Both Mr. Huss and Ms. Lacy felt it acceptable to keep the juror; however, Mr. Huss withdrew his stipulation about Juror #11 be used as an alternate and instead, agreed to have a full lottery for choosing the alternate.
Defense: Then it became Ms. Carlene Lacy's turn to make her Closing Argument:
Prosecution - Rebuttal Closing Argument: Fortunately, after Ms. Lacy's attempt to confuse, mislead and otherwise try to justify lies (her closing argument was one of the few times I really got angry at the justice system as I did not realize the defense could tell a blatant lie and have no repercussion), it was the Prosecution's turn to rebut and refute. Mr. Huss did us proud!
With the conclusion of Mr. Huss's rebuttal argument, we breathed a sigh of relief as he reiterated the truth back into the closings and we felt the jury "got it". Judge Williams ended the suspense with the deliberation rules to the jury:
And with that, the alternate was chosen by the very "formal" use of writing the names on scraps of paper and placing them in a metal box. A court employee shook the box and pulled out Juror #11. Now, you may be familiar with that particular juror as she was the one that on the first day of the trial stated she may not be able to serve the entire trial because of a previous engagement and the prosecution and the defense stipulated that she could be designated as the alternate. The irony of her being picked as the alternate and being allowed to leave early was not lost on us.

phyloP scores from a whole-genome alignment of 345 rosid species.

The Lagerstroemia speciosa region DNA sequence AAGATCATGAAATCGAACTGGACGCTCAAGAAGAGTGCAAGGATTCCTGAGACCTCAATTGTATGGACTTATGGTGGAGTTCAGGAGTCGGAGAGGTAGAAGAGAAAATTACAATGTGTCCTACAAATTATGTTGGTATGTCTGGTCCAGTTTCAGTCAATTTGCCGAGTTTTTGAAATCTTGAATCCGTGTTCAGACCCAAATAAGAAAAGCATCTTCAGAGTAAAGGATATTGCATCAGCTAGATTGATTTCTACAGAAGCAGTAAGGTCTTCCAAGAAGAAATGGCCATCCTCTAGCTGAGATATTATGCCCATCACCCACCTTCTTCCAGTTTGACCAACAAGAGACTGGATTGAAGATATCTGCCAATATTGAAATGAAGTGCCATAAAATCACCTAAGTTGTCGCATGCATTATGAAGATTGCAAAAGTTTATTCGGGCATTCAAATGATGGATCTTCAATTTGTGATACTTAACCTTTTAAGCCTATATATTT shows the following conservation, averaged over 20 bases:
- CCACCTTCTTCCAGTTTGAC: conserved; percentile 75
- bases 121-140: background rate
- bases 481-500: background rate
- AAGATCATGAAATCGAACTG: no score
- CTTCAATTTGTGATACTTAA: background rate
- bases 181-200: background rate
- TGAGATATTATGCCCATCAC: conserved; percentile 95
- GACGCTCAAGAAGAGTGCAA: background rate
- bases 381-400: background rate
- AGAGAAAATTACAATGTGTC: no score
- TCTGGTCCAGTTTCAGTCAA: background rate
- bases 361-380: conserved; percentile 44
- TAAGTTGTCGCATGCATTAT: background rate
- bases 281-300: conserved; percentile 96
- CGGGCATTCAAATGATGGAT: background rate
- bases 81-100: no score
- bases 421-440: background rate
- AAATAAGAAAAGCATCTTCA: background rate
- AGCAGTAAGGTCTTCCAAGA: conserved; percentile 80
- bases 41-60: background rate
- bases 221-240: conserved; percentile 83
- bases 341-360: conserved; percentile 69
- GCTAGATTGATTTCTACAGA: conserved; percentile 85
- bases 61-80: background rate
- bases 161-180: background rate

The court was dismissed at just a little after 2:00 p.m. and then the long wait began (or so we thought). All of my Father's supporters went to have a late lunch and contemplate and discuss how the trial went and to hope for the best and prepare for the worst. It was not long before we found ourselves too restless to remain in the restaurant and some decided to go back to court and watch other hearings. Gerson, my friend, Sheri and I tucked ourselves in a quiet waiting room provided by the Victim's Witness group attached to the Mohave County Attorney's office to await "the call" that the jurors had reached a verdict.
At 4:38 p.m., I received a call from the prosecutor's office that the jurors had reached a verdict. I do not remember walking across the street and into the courthouse; however, I remember the concerned faces of Detective Slack, Prosecutor Jeremy Huss and those of my Father's friends there to lend their support. It was as though everything moved in slow motion and was surreal, much like that horrid day of September 2nd, 2007 when I first learned of my Father's death and the long drive to Lake Havasu.
We waited a short time for the last hearing to conclude and we entered into the courtroom. People were sitting in the front row and a few gentlemen graciously forfeited their seats so we could be front and center for the verdict.
Judge Williams acknowledged the people present and began his introduction to what was to be expected of the court and what was to be expected of us. Judge Williams stated that as there was a full courtroom, there would be people affected by the verdict on both sides. He asked that the proper court decorum be respected and to be aware of our reactions to the verdict.